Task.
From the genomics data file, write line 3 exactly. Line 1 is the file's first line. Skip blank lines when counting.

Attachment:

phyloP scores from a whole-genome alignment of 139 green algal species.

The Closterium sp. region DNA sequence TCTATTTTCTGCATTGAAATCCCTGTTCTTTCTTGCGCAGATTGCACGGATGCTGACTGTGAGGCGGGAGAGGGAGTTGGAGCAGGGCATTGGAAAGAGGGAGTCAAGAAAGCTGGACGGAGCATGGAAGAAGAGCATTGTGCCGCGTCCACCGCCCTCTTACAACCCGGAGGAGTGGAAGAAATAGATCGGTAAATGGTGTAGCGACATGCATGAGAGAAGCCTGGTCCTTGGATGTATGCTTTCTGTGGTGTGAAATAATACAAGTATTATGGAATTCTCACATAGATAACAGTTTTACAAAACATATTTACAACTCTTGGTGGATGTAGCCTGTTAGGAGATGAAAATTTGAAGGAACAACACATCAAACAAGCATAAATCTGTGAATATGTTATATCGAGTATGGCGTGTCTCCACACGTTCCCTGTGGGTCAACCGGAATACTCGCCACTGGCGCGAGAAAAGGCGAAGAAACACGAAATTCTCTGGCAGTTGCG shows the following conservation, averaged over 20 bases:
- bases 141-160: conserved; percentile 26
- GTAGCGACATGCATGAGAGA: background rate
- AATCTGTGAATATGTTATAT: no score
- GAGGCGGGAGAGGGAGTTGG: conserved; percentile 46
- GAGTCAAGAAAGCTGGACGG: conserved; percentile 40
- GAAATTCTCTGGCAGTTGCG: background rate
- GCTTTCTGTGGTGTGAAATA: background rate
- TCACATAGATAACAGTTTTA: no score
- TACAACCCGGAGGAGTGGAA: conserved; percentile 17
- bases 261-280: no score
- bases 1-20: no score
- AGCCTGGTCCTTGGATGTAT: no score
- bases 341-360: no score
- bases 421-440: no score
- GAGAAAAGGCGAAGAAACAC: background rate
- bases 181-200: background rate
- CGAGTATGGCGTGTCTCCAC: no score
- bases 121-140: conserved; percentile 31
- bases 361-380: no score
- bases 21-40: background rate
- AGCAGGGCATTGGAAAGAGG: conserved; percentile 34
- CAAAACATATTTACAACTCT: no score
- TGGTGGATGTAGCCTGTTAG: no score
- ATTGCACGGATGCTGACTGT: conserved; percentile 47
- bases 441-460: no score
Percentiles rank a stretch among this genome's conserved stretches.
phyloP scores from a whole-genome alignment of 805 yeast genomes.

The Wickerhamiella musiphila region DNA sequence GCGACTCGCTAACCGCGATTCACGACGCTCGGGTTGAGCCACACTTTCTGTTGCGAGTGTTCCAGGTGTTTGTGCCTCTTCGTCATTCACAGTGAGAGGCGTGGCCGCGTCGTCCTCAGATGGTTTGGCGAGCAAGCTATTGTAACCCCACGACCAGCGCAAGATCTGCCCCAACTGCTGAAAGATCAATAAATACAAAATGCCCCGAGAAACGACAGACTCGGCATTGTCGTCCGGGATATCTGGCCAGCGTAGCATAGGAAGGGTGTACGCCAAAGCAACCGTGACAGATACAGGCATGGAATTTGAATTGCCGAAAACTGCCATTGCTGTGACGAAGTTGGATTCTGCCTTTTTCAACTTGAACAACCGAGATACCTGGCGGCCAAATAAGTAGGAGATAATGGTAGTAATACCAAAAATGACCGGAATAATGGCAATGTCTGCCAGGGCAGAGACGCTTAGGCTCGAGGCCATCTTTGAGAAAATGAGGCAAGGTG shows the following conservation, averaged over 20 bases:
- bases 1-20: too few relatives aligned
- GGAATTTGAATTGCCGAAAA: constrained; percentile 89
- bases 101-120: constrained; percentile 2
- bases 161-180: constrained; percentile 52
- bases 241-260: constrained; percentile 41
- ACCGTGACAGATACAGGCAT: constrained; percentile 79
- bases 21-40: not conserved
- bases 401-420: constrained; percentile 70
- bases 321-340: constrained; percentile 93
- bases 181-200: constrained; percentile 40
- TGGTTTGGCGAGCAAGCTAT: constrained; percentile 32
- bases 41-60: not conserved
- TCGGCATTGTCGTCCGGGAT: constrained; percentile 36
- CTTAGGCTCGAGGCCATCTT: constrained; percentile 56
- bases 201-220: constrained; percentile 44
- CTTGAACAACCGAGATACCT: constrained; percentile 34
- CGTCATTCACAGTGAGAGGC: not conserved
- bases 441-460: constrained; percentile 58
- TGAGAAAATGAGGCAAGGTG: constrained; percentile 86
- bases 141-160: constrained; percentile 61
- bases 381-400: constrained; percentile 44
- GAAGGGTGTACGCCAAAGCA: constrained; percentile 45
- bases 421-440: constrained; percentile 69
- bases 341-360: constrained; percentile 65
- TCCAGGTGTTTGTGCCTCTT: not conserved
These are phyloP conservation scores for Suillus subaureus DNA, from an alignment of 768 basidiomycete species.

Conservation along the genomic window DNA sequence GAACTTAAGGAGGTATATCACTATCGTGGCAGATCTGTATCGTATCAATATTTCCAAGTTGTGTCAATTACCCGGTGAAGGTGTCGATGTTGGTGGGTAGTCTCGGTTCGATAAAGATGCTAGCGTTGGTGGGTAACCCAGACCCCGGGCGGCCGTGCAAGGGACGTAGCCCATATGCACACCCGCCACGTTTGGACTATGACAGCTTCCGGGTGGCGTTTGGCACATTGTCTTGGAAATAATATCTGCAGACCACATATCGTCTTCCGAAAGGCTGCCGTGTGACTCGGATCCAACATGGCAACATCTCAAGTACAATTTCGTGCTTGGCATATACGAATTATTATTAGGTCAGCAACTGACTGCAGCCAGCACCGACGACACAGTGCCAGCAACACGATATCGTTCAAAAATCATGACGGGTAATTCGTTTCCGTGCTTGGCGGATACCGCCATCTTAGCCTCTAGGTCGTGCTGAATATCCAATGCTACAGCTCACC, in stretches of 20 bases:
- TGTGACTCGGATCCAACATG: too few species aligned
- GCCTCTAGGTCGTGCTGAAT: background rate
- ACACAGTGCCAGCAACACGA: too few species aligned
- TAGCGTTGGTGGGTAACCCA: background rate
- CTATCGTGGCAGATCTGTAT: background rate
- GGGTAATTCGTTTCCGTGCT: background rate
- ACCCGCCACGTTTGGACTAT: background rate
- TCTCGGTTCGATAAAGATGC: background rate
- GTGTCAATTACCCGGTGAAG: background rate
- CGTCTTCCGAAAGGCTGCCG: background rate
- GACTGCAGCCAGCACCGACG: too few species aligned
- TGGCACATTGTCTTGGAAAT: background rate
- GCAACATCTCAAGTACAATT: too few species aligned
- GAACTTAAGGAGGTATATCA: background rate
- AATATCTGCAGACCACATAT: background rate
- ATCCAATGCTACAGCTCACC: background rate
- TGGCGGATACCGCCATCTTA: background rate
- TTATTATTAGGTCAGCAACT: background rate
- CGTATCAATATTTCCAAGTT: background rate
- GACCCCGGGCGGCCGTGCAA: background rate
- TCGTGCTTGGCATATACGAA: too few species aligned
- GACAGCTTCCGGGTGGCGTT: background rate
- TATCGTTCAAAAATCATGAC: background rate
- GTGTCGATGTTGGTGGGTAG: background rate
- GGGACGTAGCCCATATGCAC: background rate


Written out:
- bases 141-160: conserved; percentile 26